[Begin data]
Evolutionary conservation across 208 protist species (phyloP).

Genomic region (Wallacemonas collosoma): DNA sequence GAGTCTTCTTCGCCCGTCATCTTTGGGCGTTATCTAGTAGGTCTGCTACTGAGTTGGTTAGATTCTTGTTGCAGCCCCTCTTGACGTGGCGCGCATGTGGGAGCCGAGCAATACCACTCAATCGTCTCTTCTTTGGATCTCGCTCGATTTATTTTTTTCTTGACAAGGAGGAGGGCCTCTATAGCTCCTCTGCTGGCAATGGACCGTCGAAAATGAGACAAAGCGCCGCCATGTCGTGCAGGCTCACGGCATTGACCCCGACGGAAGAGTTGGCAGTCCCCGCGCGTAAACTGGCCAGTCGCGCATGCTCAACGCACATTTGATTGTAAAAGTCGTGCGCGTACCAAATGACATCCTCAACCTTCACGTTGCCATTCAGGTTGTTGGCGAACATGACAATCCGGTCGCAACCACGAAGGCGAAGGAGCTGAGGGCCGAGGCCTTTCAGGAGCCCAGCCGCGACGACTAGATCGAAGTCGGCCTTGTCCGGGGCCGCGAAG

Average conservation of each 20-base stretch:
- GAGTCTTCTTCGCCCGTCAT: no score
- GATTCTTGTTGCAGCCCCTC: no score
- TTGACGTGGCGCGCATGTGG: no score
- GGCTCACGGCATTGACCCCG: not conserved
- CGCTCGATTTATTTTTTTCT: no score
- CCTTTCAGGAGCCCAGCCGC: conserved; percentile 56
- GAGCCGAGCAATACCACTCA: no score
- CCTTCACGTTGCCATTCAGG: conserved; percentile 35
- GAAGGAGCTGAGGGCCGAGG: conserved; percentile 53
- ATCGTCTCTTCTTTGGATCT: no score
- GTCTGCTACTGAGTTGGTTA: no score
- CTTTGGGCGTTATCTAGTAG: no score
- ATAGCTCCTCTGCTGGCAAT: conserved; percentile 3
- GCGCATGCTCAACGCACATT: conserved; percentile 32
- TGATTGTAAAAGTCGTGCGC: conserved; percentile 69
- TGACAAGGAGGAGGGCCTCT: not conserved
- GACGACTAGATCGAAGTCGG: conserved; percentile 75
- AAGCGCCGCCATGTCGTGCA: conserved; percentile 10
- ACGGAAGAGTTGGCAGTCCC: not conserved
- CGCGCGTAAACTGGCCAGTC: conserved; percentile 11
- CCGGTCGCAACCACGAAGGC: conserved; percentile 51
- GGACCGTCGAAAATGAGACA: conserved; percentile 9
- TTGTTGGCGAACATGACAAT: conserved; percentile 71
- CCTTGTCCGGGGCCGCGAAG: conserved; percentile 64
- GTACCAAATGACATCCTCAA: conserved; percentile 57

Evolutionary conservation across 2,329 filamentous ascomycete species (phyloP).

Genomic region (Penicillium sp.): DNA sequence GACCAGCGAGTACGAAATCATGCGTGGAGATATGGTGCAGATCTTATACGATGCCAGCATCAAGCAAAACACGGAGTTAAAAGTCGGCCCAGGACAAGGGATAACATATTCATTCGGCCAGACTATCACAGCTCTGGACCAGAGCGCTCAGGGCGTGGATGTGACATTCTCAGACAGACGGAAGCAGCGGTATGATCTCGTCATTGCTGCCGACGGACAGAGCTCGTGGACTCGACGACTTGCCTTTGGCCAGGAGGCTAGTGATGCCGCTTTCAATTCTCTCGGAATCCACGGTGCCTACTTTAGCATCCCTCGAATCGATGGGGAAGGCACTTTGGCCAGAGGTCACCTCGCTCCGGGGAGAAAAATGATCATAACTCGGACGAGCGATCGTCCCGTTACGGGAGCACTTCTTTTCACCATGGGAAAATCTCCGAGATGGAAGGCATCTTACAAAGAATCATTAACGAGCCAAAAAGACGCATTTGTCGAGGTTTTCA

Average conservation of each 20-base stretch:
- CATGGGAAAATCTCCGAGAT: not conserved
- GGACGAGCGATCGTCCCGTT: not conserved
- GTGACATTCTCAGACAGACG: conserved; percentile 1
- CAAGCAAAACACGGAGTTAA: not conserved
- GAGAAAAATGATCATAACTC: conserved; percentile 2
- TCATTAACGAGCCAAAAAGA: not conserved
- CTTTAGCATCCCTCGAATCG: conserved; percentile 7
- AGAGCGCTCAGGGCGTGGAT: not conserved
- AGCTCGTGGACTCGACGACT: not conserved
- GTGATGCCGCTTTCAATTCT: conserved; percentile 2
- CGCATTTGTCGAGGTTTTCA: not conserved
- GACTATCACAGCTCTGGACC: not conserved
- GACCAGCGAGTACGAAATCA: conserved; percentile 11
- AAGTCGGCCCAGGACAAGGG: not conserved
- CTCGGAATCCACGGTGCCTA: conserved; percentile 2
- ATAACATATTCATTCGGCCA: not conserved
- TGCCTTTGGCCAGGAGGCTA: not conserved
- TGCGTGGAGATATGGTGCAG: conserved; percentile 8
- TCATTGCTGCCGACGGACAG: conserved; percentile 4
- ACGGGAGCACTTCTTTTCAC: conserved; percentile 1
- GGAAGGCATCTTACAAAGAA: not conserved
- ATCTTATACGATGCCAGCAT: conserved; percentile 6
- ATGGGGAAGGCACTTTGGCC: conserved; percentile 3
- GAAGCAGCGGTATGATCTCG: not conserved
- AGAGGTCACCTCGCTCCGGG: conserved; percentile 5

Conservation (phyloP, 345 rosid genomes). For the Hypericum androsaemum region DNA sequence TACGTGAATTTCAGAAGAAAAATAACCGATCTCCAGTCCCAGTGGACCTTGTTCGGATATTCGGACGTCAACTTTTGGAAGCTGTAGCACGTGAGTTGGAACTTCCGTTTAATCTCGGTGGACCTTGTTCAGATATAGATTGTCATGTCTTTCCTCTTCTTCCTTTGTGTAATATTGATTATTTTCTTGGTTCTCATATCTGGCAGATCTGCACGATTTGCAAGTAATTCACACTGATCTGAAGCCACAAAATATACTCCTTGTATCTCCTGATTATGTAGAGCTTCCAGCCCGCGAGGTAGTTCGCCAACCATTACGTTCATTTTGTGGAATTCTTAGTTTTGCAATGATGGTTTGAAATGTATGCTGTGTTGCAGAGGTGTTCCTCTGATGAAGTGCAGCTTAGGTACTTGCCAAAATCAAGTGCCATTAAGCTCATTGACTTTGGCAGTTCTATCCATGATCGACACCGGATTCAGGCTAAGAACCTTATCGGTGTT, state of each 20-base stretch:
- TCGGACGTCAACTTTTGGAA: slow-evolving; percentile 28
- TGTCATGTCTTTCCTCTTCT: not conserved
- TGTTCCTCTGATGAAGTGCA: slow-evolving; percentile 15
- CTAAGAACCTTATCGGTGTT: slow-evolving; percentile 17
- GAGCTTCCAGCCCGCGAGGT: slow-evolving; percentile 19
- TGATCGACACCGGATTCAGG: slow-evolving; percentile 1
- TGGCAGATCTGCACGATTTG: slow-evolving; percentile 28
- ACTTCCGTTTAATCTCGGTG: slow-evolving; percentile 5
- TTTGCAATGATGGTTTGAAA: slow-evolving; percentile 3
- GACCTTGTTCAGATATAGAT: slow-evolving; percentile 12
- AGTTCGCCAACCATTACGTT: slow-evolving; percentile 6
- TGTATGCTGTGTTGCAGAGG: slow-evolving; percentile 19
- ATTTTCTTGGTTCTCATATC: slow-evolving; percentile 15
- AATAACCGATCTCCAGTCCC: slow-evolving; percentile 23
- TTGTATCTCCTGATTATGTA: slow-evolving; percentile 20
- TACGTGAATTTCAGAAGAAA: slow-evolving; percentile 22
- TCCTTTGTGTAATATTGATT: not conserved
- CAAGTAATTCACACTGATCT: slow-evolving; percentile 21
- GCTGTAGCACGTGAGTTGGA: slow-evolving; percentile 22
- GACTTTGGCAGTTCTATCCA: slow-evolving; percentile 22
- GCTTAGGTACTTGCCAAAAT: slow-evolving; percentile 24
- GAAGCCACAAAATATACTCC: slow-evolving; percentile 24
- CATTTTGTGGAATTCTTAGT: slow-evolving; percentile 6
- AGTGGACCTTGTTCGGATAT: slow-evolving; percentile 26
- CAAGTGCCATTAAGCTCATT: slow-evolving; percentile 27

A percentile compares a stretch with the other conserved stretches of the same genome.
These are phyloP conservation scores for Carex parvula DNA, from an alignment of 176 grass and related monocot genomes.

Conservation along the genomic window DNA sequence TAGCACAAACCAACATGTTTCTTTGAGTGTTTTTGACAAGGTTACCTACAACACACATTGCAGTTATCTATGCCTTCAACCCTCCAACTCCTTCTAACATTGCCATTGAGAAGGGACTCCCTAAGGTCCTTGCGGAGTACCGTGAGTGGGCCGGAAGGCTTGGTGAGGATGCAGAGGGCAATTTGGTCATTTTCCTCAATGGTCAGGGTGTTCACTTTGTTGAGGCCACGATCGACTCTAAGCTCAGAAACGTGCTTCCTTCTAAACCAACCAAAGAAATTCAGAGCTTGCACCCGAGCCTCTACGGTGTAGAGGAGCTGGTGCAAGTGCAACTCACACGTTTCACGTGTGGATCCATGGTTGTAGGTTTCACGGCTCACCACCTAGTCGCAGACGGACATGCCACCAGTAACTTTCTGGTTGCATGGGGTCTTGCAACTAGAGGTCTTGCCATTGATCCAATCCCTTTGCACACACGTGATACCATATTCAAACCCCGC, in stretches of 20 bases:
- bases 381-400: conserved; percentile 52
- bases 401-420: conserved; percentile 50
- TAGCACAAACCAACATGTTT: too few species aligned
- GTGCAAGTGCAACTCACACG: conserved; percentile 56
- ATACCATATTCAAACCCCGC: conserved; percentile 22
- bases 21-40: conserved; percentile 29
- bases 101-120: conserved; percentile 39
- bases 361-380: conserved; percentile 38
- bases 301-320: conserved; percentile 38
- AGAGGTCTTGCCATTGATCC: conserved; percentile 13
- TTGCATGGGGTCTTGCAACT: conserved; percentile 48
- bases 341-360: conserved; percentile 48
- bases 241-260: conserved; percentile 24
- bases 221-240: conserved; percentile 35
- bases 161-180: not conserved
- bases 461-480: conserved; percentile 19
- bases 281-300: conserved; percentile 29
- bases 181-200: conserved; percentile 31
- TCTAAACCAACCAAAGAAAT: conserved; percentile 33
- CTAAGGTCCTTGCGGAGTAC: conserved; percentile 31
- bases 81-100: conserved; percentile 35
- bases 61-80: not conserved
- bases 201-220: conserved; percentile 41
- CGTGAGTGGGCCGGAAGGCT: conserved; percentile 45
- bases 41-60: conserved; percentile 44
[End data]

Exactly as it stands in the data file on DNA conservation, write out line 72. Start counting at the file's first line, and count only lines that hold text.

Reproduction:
- TTGTATCTCCTGATTATGTA: slow-evolving; percentile 20